Foundation, roots. We take pride in where we from, no matter where we go. I’ll tell you a quick story, I was in Panama City for Spring break. We’re in line to get in to the tiki bar. The way we’re speaking, these guys behind us were like, “Hey, where are you from?” We thought it was a whole different situation, you know? We say we’re from Albany but for what? Why are you asking? They were like “Oh, we heard you say bite. So that’s how we figured you were from the 229.” Those type of things you don’t get anywhere else, nobody else speaks that way. We take a lot of pride in where we’re from. I think it’s the start of everything for us.
Why did you choose to leave Mass Appeal?
Another good question. At the end of the day, it was more advantageous to leave. I was in a situation where I was kind of between a rock and a hard place. You know, I love the family oriented vibe there. Not just at the label, but the building as a whole. I was at a point in my contract, I’d already put out two projects and the next thing was a full length album. So things like making certain budget decisions on both sides kind of put me in a spot where if I was going to agree to stay, I was going to be agreeing to things that weren’t exactly healthy for me or my career for the foreseeable future. As far as, what I felt was next and what I knew they were going to feel like was next. It just wasn’t a smart decision, no matter how long I wanted to stay.
So we are here at the HBUC, How did you get involved with all this? This is something that’s very new to Atlanta and you’re collaborating with people from very different walks of life.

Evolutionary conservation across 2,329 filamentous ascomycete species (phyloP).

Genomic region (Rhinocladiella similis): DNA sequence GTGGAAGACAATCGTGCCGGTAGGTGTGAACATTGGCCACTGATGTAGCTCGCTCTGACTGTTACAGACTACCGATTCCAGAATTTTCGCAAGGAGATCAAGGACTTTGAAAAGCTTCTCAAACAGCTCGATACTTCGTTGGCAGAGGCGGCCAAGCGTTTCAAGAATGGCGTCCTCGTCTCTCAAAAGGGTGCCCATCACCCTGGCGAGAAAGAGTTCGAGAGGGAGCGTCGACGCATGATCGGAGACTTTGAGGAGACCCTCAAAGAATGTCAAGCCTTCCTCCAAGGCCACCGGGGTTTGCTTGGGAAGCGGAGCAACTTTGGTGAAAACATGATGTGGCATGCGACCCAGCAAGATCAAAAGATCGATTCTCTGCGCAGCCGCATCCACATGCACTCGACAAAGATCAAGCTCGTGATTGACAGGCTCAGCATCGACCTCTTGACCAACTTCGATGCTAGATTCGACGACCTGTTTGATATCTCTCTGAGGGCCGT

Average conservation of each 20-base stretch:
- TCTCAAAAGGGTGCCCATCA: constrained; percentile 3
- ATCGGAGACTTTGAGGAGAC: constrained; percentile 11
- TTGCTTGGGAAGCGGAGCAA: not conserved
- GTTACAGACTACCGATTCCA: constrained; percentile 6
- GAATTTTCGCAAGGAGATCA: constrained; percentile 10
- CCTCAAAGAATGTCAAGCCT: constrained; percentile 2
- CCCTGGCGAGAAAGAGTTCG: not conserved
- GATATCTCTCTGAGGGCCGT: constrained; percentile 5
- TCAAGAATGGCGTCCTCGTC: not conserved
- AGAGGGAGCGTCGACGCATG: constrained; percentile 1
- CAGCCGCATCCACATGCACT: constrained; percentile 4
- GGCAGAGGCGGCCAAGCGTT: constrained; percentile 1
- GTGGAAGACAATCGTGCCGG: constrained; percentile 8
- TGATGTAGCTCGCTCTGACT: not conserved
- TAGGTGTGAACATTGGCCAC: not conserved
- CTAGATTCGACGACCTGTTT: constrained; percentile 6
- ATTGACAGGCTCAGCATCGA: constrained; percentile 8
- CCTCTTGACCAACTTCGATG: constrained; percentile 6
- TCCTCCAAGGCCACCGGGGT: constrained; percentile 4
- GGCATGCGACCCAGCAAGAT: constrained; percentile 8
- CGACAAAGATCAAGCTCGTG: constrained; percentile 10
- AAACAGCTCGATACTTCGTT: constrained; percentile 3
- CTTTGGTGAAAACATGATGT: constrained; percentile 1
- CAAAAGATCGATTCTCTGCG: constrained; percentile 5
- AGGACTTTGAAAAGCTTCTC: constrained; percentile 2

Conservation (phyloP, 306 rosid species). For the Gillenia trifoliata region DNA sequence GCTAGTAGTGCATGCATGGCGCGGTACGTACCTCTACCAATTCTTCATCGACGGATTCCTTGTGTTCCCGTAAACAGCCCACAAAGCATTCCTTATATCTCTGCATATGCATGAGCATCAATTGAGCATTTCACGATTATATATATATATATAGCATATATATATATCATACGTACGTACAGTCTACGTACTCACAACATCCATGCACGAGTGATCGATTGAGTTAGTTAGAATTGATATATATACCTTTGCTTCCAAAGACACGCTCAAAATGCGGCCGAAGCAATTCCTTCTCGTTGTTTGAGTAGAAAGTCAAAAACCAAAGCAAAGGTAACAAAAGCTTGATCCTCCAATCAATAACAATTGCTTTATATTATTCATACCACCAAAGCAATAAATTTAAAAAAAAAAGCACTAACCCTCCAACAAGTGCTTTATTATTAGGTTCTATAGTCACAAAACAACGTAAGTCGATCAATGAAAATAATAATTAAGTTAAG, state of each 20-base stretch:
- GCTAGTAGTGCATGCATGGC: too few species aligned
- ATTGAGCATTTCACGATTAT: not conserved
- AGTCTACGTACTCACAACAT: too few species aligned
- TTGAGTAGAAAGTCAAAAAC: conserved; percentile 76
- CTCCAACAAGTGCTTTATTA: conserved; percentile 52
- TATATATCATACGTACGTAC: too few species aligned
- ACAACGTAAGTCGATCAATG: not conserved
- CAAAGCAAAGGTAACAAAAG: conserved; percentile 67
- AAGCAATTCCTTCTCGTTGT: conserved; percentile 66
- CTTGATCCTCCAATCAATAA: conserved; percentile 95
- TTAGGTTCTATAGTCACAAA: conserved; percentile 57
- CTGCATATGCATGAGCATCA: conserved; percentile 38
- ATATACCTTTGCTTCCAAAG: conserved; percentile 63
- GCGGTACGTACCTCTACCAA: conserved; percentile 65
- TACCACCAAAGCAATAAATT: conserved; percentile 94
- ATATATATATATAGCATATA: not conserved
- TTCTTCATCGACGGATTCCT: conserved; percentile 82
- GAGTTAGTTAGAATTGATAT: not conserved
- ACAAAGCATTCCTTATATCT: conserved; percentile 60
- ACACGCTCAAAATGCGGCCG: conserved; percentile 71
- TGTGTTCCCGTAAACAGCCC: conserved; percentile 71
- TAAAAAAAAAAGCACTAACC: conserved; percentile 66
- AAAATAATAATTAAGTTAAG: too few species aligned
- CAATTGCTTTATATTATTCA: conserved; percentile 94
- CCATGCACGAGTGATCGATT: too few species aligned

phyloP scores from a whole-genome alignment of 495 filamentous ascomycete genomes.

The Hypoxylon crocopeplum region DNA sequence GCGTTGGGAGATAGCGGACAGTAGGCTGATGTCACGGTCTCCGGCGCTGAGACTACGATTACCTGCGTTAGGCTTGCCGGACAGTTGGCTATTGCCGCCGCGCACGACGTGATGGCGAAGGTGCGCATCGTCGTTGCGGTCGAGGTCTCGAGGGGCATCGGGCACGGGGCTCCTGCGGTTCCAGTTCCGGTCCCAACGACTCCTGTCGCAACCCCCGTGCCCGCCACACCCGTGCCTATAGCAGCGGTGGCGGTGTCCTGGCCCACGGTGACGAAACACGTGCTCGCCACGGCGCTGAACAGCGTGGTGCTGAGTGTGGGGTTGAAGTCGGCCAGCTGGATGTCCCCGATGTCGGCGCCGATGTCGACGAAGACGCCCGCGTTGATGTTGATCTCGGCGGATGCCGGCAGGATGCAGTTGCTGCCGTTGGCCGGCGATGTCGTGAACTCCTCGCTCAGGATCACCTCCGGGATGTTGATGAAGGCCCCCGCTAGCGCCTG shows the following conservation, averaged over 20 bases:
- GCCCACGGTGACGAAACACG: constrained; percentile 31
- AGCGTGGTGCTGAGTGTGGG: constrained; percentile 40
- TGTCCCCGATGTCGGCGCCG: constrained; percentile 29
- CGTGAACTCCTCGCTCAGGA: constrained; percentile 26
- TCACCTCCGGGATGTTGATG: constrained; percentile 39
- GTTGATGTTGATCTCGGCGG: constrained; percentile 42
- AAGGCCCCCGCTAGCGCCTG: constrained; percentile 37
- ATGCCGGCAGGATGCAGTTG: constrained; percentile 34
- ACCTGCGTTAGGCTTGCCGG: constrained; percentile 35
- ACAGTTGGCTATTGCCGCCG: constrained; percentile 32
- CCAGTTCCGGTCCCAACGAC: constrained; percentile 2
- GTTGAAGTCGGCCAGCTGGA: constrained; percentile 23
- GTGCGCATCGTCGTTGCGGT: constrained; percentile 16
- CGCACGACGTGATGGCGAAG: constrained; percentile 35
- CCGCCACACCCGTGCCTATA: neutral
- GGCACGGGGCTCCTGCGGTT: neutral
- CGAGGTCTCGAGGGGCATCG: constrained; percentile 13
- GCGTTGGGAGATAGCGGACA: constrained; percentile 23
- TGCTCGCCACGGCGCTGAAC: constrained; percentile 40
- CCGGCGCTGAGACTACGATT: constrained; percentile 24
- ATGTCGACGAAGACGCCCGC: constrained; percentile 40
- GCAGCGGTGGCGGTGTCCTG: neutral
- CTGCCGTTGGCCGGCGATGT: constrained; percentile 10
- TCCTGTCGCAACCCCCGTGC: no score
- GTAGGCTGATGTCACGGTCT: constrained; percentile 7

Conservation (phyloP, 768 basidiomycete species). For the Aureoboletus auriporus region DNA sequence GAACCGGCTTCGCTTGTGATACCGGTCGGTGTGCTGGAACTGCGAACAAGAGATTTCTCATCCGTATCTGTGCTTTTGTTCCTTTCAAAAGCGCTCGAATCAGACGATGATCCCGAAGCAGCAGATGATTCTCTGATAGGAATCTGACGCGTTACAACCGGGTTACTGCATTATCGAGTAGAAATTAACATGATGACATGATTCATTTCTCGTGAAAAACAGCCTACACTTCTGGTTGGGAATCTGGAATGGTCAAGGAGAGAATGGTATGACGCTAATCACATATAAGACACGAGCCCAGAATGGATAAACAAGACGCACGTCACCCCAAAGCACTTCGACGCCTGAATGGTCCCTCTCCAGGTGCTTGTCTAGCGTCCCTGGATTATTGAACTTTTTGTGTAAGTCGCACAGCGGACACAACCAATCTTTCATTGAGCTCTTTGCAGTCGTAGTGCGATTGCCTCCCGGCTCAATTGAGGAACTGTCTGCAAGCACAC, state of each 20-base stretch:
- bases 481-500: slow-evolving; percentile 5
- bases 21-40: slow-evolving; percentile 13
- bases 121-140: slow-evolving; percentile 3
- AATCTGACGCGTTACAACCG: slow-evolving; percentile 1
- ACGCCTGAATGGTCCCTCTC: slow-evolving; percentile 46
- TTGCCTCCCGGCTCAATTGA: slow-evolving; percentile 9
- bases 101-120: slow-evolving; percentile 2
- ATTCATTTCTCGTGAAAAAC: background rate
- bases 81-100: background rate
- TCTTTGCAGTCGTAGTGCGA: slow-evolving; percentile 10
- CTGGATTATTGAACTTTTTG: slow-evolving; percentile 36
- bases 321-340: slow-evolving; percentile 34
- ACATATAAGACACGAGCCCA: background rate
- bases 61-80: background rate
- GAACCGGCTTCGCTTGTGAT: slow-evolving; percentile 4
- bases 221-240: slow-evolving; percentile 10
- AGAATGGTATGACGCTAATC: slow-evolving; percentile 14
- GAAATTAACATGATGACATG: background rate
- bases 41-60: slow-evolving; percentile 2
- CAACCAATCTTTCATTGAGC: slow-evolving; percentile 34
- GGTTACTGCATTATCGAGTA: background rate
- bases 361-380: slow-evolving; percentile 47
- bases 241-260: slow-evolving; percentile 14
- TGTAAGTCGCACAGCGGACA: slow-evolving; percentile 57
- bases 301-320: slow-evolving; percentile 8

They call me the brain child. It was something I always wanted, a hub for creatives to empower, facilitate and even educate. That was a dream of mine, I just didn’t see it being like this. I didn’t see it being this big, this huge, you know what I mean? Doing things of this magnitude, I think that’s a testament to the partners that we have and how we came together, like you said, from different walks of life. I maybe saw production, maybe a marketing firm in here and maybe offices that we could use and also lease out or rent out. This man? I couldn’t of imagined this. So they call me the brainchild just for wanting the space and sparking an idea. It’s just testament to our partners as far as what we’re doing. I don’t know man, it’s huge, this is a huge deal. As you can see, I’m still soaking it in. I couldn’t have imagined this.
What does community mean to you?
Community is everything, community is Hip Hop. Rap is the genre to me, Hip Hop is the culture. Without community, there is no culture. Without community, there is no nothing. Because who is going to buy the things you sell it, you know what I mean? Like who’s going to buy what you’re selling? Who’s going to do anything without a community? Community is people. That’s the most important thing on this planet. Human interaction, general collaboration is community. I think what we’re doing is going to trail blaze a lot of things and spark a lot, even outside of the facets of the industry that we take up, I think it’s going to be huge. Atlanta is very big on community, that’s why they call it a small city mindset. It’s totally different from the things Atlanta do and the things that people from Atlanta do and embody. It’s like two different ends of the spectrum, Atlanta is all about community so I expect this to be well received and well fuelled.
What are your personal goals and plans for the HBUC?